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King Tut's Tomb To Be Investigated For Secret Chambers

12 February 2017, 4:00 pm EST By Athena Chan Tech Times
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When it comes to ancient Egyptian history, the young King Tutankhamun is likely to be one of the most mysterious pharaohs. Rumors surrounding his life, death, and legacy continue to swirl.

Now, researchers may unlock yet another answer to one mysterious question. Are there hidden chambers in King Tut's tomb?

Thorough Investigation Of King Tut's Tomb

After much debate, a team from Polytechnic University of Turin will conduct the investigation using advanced technology by the end of the year. The tedious task will possibly last for days or even weeks, and will likely use different radars to ensure accuracy. The investigation is merely a part of a long-term project that aims to completely map the ancient burial site of Egypt's pharaohs, the Valley of The Kings.

By using ground penetrating radars and instruments that could scan up to depths of 32 feet, researchers are hoping to find information on whether or not there are indeed secret chambers in King Tut's tomb. As for now, researchers plan to do a preliminary survey of the tomb by the end of the month. This is the third investigation to be conducted on the tomb in the last two years.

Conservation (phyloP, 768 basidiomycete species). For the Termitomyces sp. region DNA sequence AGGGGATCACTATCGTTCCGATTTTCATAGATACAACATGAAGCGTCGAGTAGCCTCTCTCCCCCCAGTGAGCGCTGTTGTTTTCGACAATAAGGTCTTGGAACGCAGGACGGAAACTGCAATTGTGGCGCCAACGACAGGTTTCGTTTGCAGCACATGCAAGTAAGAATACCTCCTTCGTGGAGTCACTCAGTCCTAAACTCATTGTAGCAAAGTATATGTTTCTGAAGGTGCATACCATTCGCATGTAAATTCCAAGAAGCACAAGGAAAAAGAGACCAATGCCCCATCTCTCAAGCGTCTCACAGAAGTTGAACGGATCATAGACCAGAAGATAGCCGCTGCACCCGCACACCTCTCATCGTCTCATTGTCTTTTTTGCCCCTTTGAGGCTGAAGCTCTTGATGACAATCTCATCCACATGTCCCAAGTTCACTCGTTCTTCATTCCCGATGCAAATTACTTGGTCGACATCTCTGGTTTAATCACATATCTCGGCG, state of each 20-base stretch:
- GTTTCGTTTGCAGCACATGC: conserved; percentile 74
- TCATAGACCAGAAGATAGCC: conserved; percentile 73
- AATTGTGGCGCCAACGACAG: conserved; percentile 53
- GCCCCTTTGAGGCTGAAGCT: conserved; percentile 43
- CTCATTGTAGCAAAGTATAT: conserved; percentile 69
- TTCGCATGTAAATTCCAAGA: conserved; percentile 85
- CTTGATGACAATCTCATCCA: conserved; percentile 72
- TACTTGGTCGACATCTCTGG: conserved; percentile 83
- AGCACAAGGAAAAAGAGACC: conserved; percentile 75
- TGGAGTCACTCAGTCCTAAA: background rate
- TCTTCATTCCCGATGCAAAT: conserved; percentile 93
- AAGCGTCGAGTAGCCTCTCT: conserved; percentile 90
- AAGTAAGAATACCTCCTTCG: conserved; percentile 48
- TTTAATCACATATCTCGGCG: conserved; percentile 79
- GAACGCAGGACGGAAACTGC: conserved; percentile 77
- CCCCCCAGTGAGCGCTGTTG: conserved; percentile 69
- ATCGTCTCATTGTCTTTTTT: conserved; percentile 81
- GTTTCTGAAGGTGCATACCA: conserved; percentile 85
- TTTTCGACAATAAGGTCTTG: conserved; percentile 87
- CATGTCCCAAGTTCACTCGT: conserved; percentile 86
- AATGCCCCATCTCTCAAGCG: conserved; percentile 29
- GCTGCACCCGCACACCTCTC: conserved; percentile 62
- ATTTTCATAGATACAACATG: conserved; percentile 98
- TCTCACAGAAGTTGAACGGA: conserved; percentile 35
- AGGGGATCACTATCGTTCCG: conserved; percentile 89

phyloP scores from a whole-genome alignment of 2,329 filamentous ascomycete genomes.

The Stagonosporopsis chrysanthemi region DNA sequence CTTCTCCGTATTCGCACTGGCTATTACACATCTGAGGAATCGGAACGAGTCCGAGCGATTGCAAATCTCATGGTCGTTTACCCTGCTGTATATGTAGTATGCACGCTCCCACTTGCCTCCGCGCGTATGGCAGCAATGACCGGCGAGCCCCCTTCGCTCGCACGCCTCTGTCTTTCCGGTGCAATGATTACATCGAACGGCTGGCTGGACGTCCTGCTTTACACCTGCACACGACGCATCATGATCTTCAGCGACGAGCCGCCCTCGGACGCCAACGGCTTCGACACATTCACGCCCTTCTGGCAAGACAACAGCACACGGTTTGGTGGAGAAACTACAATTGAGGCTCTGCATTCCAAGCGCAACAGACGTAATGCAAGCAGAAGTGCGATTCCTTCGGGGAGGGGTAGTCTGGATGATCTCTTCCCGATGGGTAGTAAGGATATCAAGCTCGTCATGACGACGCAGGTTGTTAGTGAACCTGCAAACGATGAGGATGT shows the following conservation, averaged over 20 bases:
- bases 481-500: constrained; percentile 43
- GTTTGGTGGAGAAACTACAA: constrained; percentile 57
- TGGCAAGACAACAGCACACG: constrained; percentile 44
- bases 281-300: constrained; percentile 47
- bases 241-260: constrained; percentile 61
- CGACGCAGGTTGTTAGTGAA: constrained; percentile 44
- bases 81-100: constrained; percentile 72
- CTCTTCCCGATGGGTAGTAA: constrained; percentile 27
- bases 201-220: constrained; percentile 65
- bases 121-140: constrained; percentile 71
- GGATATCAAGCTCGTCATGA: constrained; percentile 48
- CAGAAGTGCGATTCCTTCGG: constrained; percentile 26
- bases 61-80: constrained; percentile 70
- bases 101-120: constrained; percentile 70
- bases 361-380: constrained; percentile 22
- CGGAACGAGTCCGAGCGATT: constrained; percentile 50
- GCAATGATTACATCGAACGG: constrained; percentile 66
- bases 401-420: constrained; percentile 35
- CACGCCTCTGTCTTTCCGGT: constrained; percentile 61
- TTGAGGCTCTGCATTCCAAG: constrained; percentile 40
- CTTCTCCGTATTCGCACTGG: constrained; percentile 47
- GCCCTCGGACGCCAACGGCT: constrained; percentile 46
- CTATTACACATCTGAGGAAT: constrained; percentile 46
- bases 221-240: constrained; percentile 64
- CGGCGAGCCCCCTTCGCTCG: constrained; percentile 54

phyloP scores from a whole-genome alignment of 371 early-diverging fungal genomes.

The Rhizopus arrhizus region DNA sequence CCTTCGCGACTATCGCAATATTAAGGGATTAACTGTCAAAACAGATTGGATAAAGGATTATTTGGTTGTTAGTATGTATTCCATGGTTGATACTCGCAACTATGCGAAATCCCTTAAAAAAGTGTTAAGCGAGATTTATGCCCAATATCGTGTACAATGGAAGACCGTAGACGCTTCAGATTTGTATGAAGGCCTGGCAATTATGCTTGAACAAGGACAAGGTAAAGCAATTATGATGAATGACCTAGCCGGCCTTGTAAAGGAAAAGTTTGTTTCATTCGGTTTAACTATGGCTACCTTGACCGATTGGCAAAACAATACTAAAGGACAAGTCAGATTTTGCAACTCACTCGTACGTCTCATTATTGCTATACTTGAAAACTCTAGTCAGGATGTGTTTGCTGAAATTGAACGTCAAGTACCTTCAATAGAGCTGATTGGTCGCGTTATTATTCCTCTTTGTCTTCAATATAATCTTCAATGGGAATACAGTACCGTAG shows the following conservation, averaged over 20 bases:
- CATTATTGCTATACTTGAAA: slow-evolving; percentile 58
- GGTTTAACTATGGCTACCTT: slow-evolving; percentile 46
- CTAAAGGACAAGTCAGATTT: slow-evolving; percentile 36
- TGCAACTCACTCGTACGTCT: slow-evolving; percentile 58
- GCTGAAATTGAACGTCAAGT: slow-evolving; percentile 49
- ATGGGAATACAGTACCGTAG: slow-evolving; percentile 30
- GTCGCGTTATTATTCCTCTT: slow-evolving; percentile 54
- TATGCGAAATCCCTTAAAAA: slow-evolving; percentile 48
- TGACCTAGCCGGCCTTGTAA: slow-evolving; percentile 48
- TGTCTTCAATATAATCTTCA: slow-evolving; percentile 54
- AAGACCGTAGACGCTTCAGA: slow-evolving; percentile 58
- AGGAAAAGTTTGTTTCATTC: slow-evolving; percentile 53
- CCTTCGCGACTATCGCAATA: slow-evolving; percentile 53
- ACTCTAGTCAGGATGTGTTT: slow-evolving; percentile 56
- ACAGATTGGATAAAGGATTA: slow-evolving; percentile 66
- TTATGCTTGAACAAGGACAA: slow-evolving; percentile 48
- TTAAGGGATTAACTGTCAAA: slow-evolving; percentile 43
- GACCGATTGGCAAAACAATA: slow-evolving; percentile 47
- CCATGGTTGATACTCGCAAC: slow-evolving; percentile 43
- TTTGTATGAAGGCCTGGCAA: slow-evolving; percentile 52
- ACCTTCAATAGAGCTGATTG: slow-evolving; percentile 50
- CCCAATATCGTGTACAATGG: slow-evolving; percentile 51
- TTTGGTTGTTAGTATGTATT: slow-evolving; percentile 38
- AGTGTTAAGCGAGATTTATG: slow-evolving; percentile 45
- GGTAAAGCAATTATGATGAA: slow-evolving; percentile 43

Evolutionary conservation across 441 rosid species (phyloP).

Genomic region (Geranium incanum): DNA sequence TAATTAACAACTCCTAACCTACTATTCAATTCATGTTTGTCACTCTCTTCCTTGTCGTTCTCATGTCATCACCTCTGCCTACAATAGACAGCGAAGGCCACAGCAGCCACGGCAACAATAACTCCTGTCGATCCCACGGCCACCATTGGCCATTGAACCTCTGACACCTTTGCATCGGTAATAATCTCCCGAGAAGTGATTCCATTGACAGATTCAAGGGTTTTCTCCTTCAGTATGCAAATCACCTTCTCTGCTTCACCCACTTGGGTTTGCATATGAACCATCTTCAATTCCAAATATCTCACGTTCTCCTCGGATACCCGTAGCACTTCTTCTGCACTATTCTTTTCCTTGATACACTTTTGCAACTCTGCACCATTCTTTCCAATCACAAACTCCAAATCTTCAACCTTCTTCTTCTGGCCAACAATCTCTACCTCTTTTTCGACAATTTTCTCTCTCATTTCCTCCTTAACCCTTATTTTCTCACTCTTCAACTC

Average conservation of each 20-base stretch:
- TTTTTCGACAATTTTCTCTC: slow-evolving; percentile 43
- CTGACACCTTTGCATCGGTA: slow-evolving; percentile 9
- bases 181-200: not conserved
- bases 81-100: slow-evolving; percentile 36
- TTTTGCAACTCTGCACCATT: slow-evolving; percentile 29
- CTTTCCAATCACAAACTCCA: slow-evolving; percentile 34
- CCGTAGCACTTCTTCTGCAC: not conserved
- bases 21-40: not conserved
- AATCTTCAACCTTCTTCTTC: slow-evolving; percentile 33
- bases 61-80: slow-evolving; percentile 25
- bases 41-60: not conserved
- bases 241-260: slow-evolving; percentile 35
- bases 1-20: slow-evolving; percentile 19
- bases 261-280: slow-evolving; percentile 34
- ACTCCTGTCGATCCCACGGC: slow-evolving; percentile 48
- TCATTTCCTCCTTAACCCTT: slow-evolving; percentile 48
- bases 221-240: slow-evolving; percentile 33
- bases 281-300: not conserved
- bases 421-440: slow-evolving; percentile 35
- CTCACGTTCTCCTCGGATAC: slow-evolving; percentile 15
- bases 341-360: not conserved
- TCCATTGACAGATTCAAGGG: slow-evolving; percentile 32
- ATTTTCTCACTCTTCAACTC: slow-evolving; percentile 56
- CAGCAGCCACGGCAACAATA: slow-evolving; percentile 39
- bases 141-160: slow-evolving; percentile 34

The Mystery Behind The Debate

Investigation on the over 3,000 year old burial site ensued after a British Egyptologist voiced his belief in 2015 that there are hidden chambers within King Tut's tomb that could house treasures or even the elusive tomb of Queen Nefertiti. This claim led to investigations that led to contradicting results and even a heated debate at the Second Annual Tutankhamun Grand Egyptian Museum Conference in Cairo.

In the initial investigation, a team led by Hirokatsu Watanabe, a Japanese radar specialist, scanned the tomb and came out with staggering results. Their scans sensed metallic and organic objects behind the walls, possibly from a hidden chamber.

Soon after, Mamdouh Eldamaty, the minister of antiquities at the time, stated his certainty about a hidden chamber behind the north wall. However, a second scan led by engineer Eric Berkenpas of National Geographic came up with contradicting results — no sign of a secret chamber.

The third and possibly last scan to be made this year could finally answer many questions surrounding the young ruler's tomb.

Some experts believe that, due to his untimely death at the age of 19, his remains were hurriedly buried in a tomb that wasn't even originally his but for his stepmother Nefertiti, who died 10 years before he did. Whether this is true, we could possibly know by the end of the year.

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